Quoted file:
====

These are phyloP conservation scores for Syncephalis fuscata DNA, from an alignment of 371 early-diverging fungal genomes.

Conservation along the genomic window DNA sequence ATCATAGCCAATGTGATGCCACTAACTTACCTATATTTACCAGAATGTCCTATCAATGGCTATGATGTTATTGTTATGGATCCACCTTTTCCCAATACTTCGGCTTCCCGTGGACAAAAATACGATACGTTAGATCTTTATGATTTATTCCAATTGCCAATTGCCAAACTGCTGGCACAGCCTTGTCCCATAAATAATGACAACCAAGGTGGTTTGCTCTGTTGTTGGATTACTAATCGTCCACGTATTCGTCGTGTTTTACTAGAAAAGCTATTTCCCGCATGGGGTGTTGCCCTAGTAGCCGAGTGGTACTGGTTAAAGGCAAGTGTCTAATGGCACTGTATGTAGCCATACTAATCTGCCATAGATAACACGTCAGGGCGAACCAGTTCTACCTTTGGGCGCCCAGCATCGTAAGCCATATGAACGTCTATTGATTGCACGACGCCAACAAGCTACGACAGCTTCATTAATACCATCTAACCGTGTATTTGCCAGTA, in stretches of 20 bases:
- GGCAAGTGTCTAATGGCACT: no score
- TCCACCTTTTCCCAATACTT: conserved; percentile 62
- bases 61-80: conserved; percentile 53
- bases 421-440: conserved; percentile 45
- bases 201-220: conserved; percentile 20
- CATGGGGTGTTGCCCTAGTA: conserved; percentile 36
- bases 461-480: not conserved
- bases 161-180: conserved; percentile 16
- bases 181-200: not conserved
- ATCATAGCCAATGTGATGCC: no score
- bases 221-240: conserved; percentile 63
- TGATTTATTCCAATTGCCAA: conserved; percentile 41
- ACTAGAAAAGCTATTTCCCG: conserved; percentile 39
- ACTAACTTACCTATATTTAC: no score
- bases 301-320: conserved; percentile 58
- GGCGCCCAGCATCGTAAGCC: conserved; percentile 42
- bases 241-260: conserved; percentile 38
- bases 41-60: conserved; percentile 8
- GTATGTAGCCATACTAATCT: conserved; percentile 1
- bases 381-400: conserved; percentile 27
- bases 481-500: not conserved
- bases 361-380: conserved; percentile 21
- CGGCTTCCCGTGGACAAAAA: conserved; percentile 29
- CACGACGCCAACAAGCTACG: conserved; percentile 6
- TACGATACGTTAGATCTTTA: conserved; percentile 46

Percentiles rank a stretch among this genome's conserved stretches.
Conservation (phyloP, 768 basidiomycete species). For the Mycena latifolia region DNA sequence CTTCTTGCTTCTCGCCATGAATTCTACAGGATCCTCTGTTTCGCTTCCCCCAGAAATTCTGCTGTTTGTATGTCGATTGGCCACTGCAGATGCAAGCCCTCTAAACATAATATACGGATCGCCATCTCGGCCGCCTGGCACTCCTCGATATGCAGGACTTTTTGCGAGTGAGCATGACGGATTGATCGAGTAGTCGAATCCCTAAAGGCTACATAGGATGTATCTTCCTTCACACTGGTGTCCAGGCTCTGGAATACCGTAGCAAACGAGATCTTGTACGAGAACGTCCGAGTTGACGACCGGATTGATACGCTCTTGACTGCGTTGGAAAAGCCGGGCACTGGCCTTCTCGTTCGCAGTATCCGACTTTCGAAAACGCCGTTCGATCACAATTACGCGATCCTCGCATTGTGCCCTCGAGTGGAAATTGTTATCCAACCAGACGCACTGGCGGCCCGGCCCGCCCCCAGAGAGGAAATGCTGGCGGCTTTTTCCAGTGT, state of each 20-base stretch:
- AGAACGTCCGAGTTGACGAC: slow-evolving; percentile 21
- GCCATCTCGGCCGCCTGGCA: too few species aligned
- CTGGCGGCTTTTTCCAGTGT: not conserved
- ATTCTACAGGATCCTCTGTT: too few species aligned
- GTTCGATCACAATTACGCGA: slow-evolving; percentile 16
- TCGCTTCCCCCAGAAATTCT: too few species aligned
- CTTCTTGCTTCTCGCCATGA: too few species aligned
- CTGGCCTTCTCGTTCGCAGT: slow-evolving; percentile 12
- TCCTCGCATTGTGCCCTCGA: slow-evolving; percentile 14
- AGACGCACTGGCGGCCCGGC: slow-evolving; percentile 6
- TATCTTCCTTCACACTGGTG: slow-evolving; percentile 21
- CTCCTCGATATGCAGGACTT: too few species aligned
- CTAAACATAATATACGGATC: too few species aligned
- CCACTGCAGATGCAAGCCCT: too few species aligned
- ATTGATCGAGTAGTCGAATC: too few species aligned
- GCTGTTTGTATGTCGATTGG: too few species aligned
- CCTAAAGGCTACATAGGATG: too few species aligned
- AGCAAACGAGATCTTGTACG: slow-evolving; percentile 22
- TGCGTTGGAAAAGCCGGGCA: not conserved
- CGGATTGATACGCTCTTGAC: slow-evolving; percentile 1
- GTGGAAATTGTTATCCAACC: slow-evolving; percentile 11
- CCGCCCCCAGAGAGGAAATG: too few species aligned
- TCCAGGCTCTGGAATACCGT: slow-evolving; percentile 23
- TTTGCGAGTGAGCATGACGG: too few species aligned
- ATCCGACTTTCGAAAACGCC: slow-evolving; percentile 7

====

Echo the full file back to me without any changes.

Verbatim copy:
These are phyloP conservation scores for Syncephalis fuscata DNA, from an alignment of 371 early-diverging fungal genomes.

Conservation along the genomic window DNA sequence ATCATAGCCAATGTGATGCCACTAACTTACCTATATTTACCAGAATGTCCTATCAATGGCTATGATGTTATTGTTATGGATCCACCTTTTCCCAATACTTCGGCTTCCCGTGGACAAAAATACGATACGTTAGATCTTTATGATTTATTCCAATTGCCAATTGCCAAACTGCTGGCACAGCCTTGTCCCATAAATAATGACAACCAAGGTGGTTTGCTCTGTTGTTGGATTACTAATCGTCCACGTATTCGTCGTGTTTTACTAGAAAAGCTATTTCCCGCATGGGGTGTTGCCCTAGTAGCCGAGTGGTACTGGTTAAAGGCAAGTGTCTAATGGCACTGTATGTAGCCATACTAATCTGCCATAGATAACACGTCAGGGCGAACCAGTTCTACCTTTGGGCGCCCAGCATCGTAAGCCATATGAACGTCTATTGATTGCACGACGCCAACAAGCTACGACAGCTTCATTAATACCATCTAACCGTGTATTTGCCAGTA, in stretches of 20 bases:
- GGCAAGTGTCTAATGGCACT: no score
- TCCACCTTTTCCCAATACTT: conserved; percentile 62
- bases 61-80: conserved; percentile 53
- bases 421-440: conserved; percentile 45
- bases 201-220: conserved; percentile 20
- CATGGGGTGTTGCCCTAGTA: conserved; percentile 36
- bases 461-480: not conserved
- bases 161-180: conserved; percentile 16
- bases 181-200: not conserved
- ATCATAGCCAATGTGATGCC: no score
- bases 221-240: conserved; percentile 63
- TGATTTATTCCAATTGCCAA: conserved; percentile 41
- ACTAGAAAAGCTATTTCCCG: conserved; percentile 39
- ACTAACTTACCTATATTTAC: no score
- bases 301-320: conserved; percentile 58
- GGCGCCCAGCATCGTAAGCC: conserved; percentile 42
- bases 241-260: conserved; percentile 38
- bases 41-60: conserved; percentile 8
- GTATGTAGCCATACTAATCT: conserved; percentile 1
- bases 381-400: conserved; percentile 27
- bases 481-500: not conserved
- bases 361-380: conserved; percentile 21
- CGGCTTCCCGTGGACAAAAA: conserved; percentile 29
- CACGACGCCAACAAGCTACG: conserved; percentile 6
- TACGATACGTTAGATCTTTA: conserved; percentile 46

Percentiles rank a stretch among this genome's conserved stretches.
Conservation (phyloP, 768 basidiomycete species). For the Mycena latifolia region DNA sequence CTTCTTGCTTCTCGCCATGAATTCTACAGGATCCTCTGTTTCGCTTCCCCCAGAAATTCTGCTGTTTGTATGTCGATTGGCCACTGCAGATGCAAGCCCTCTAAACATAATATACGGATCGCCATCTCGGCCGCCTGGCACTCCTCGATATGCAGGACTTTTTGCGAGTGAGCATGACGGATTGATCGAGTAGTCGAATCCCTAAAGGCTACATAGGATGTATCTTCCTTCACACTGGTGTCCAGGCTCTGGAATACCGTAGCAAACGAGATCTTGTACGAGAACGTCCGAGTTGACGACCGGATTGATACGCTCTTGACTGCGTTGGAAAAGCCGGGCACTGGCCTTCTCGTTCGCAGTATCCGACTTTCGAAAACGCCGTTCGATCACAATTACGCGATCCTCGCATTGTGCCCTCGAGTGGAAATTGTTATCCAACCAGACGCACTGGCGGCCCGGCCCGCCCCCAGAGAGGAAATGCTGGCGGCTTTTTCCAGTGT, state of each 20-base stretch:
- AGAACGTCCGAGTTGACGAC: slow-evolving; percentile 21
- GCCATCTCGGCCGCCTGGCA: too few species aligned
- CTGGCGGCTTTTTCCAGTGT: not conserved
- ATTCTACAGGATCCTCTGTT: too few species aligned
- GTTCGATCACAATTACGCGA: slow-evolving; percentile 16
- TCGCTTCCCCCAGAAATTCT: too few species aligned
- CTTCTTGCTTCTCGCCATGA: too few species aligned
- CTGGCCTTCTCGTTCGCAGT: slow-evolving; percentile 12
- TCCTCGCATTGTGCCCTCGA: slow-evolving; percentile 14
- AGACGCACTGGCGGCCCGGC: slow-evolving; percentile 6
- TATCTTCCTTCACACTGGTG: slow-evolving; percentile 21
- CTCCTCGATATGCAGGACTT: too few species aligned
- CTAAACATAATATACGGATC: too few species aligned
- CCACTGCAGATGCAAGCCCT: too few species aligned
- ATTGATCGAGTAGTCGAATC: too few species aligned
- GCTGTTTGTATGTCGATTGG: too few species aligned
- CCTAAAGGCTACATAGGATG: too few species aligned
- AGCAAACGAGATCTTGTACG: slow-evolving; percentile 22
- TGCGTTGGAAAAGCCGGGCA: not conserved
- CGGATTGATACGCTCTTGAC: slow-evolving; percentile 1
- GTGGAAATTGTTATCCAACC: slow-evolving; percentile 11
- CCGCCCCCAGAGAGGAAATG: too few species aligned
- TCCAGGCTCTGGAATACCGT: slow-evolving; percentile 23
- TTTGCGAGTGAGCATGACGG: too few species aligned
- ATCCGACTTTCGAAAACGCC: slow-evolving; percentile 7